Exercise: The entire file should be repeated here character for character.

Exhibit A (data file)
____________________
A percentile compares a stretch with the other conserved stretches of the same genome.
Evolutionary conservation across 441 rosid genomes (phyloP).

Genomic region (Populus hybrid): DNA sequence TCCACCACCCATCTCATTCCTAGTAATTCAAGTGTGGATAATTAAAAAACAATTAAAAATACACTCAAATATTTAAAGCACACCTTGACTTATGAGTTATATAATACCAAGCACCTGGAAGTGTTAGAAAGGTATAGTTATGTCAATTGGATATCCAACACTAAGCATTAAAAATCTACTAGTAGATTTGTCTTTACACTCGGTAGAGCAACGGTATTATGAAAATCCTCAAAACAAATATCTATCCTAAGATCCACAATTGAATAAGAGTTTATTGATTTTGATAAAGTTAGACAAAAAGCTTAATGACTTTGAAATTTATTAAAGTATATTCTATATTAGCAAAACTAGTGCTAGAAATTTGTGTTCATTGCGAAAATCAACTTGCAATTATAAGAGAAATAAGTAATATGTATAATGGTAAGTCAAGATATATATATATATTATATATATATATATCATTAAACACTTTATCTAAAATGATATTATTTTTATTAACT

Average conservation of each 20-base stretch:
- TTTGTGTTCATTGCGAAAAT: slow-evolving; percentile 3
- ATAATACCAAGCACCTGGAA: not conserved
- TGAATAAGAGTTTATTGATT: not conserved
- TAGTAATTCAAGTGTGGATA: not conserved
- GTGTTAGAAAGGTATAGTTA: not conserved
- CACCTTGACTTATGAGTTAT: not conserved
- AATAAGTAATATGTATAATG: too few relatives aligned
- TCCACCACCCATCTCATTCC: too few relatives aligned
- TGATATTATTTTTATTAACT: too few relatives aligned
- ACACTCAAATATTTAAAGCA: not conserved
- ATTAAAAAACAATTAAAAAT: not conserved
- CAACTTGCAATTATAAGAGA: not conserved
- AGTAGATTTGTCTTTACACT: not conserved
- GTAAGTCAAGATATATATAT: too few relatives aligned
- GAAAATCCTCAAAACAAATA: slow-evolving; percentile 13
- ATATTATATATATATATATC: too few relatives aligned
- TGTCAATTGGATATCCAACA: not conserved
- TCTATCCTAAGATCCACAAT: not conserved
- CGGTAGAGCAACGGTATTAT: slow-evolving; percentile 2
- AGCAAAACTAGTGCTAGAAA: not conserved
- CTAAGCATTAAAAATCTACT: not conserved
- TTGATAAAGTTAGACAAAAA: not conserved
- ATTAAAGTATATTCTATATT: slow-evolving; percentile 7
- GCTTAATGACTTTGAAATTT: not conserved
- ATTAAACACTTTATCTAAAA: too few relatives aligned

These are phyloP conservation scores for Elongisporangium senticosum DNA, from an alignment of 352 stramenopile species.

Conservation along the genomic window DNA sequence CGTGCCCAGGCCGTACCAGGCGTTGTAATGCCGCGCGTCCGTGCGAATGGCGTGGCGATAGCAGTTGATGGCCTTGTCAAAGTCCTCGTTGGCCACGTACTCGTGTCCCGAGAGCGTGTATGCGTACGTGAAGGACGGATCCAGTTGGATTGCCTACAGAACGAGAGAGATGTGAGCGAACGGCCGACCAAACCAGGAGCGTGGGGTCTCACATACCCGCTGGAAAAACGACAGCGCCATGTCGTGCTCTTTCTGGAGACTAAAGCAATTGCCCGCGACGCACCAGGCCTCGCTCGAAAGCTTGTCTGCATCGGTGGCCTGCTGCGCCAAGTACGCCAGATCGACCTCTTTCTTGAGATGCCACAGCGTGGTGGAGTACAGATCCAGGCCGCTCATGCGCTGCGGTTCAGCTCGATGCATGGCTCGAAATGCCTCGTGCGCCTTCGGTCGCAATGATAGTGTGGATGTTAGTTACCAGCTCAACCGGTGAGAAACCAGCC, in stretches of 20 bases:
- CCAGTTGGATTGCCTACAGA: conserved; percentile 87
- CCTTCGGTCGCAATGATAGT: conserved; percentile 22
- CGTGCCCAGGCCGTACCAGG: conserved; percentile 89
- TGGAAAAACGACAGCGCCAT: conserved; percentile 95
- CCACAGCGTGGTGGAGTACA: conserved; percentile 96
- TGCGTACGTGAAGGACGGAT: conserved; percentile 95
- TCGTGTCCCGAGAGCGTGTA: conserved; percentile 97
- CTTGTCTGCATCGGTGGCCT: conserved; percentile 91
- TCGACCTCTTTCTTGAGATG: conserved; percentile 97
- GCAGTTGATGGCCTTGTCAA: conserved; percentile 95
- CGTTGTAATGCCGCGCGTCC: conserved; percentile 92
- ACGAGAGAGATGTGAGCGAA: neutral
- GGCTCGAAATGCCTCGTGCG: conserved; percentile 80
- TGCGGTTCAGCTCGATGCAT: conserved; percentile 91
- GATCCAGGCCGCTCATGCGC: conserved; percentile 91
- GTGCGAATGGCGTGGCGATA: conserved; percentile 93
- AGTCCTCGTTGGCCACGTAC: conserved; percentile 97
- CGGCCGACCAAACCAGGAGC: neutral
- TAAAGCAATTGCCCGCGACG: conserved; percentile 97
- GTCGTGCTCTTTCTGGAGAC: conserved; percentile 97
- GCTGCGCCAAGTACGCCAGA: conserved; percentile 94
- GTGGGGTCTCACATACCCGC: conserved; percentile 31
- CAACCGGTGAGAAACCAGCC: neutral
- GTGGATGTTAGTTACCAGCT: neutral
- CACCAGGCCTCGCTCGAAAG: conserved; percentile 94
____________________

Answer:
A percentile compares a stretch with the other conserved stretches of the same genome.
Evolutionary conservation across 441 rosid genomes (phyloP).

Genomic region (Populus hybrid): DNA sequence TCCACCACCCATCTCATTCCTAGTAATTCAAGTGTGGATAATTAAAAAACAATTAAAAATACACTCAAATATTTAAAGCACACCTTGACTTATGAGTTATATAATACCAAGCACCTGGAAGTGTTAGAAAGGTATAGTTATGTCAATTGGATATCCAACACTAAGCATTAAAAATCTACTAGTAGATTTGTCTTTACACTCGGTAGAGCAACGGTATTATGAAAATCCTCAAAACAAATATCTATCCTAAGATCCACAATTGAATAAGAGTTTATTGATTTTGATAAAGTTAGACAAAAAGCTTAATGACTTTGAAATTTATTAAAGTATATTCTATATTAGCAAAACTAGTGCTAGAAATTTGTGTTCATTGCGAAAATCAACTTGCAATTATAAGAGAAATAAGTAATATGTATAATGGTAAGTCAAGATATATATATATATTATATATATATATATCATTAAACACTTTATCTAAAATGATATTATTTTTATTAACT

Average conservation of each 20-base stretch:
- TTTGTGTTCATTGCGAAAAT: slow-evolving; percentile 3
- ATAATACCAAGCACCTGGAA: not conserved
- TGAATAAGAGTTTATTGATT: not conserved
- TAGTAATTCAAGTGTGGATA: not conserved
- GTGTTAGAAAGGTATAGTTA: not conserved
- CACCTTGACTTATGAGTTAT: not conserved
- AATAAGTAATATGTATAATG: too few relatives aligned
- TCCACCACCCATCTCATTCC: too few relatives aligned
- TGATATTATTTTTATTAACT: too few relatives aligned
- ACACTCAAATATTTAAAGCA: not conserved
- ATTAAAAAACAATTAAAAAT: not conserved
- CAACTTGCAATTATAAGAGA: not conserved
- AGTAGATTTGTCTTTACACT: not conserved
- GTAAGTCAAGATATATATAT: too few relatives aligned
- GAAAATCCTCAAAACAAATA: slow-evolving; percentile 13
- ATATTATATATATATATATC: too few relatives aligned
- TGTCAATTGGATATCCAACA: not conserved
- TCTATCCTAAGATCCACAAT: not conserved
- CGGTAGAGCAACGGTATTAT: slow-evolving; percentile 2
- AGCAAAACTAGTGCTAGAAA: not conserved
- CTAAGCATTAAAAATCTACT: not conserved
- TTGATAAAGTTAGACAAAAA: not conserved
- ATTAAAGTATATTCTATATT: slow-evolving; percentile 7
- GCTTAATGACTTTGAAATTT: not conserved
- ATTAAACACTTTATCTAAAA: too few relatives aligned

These are phyloP conservation scores for Elongisporangium senticosum DNA, from an alignment of 352 stramenopile species.

Conservation along the genomic window DNA sequence CGTGCCCAGGCCGTACCAGGCGTTGTAATGCCGCGCGTCCGTGCGAATGGCGTGGCGATAGCAGTTGATGGCCTTGTCAAAGTCCTCGTTGGCCACGTACTCGTGTCCCGAGAGCGTGTATGCGTACGTGAAGGACGGATCCAGTTGGATTGCCTACAGAACGAGAGAGATGTGAGCGAACGGCCGACCAAACCAGGAGCGTGGGGTCTCACATACCCGCTGGAAAAACGACAGCGCCATGTCGTGCTCTTTCTGGAGACTAAAGCAATTGCCCGCGACGCACCAGGCCTCGCTCGAAAGCTTGTCTGCATCGGTGGCCTGCTGCGCCAAGTACGCCAGATCGACCTCTTTCTTGAGATGCCACAGCGTGGTGGAGTACAGATCCAGGCCGCTCATGCGCTGCGGTTCAGCTCGATGCATGGCTCGAAATGCCTCGTGCGCCTTCGGTCGCAATGATAGTGTGGATGTTAGTTACCAGCTCAACCGGTGAGAAACCAGCC, in stretches of 20 bases:
- CCAGTTGGATTGCCTACAGA: conserved; percentile 87
- CCTTCGGTCGCAATGATAGT: conserved; percentile 22
- CGTGCCCAGGCCGTACCAGG: conserved; percentile 89
- TGGAAAAACGACAGCGCCAT: conserved; percentile 95
- CCACAGCGTGGTGGAGTACA: conserved; percentile 96
- TGCGTACGTGAAGGACGGAT: conserved; percentile 95
- TCGTGTCCCGAGAGCGTGTA: conserved; percentile 97
- CTTGTCTGCATCGGTGGCCT: conserved; percentile 91
- TCGACCTCTTTCTTGAGATG: conserved; percentile 97
- GCAGTTGATGGCCTTGTCAA: conserved; percentile 95
- CGTTGTAATGCCGCGCGTCC: conserved; percentile 92
- ACGAGAGAGATGTGAGCGAA: neutral
- GGCTCGAAATGCCTCGTGCG: conserved; percentile 80
- TGCGGTTCAGCTCGATGCAT: conserved; percentile 91
- GATCCAGGCCGCTCATGCGC: conserved; percentile 91
- GTGCGAATGGCGTGGCGATA: conserved; percentile 93
- AGTCCTCGTTGGCCACGTAC: conserved; percentile 97
- CGGCCGACCAAACCAGGAGC: neutral
- TAAAGCAATTGCCCGCGACG: conserved; percentile 97
- GTCGTGCTCTTTCTGGAGAC: conserved; percentile 97
- GCTGCGCCAAGTACGCCAGA: conserved; percentile 94
- GTGGGGTCTCACATACCCGC: conserved; percentile 31
- CAACCGGTGAGAAACCAGCC: neutral
- GTGGATGTTAGTTACCAGCT: neutral
- CACCAGGCCTCGCTCGAAAG: conserved; percentile 94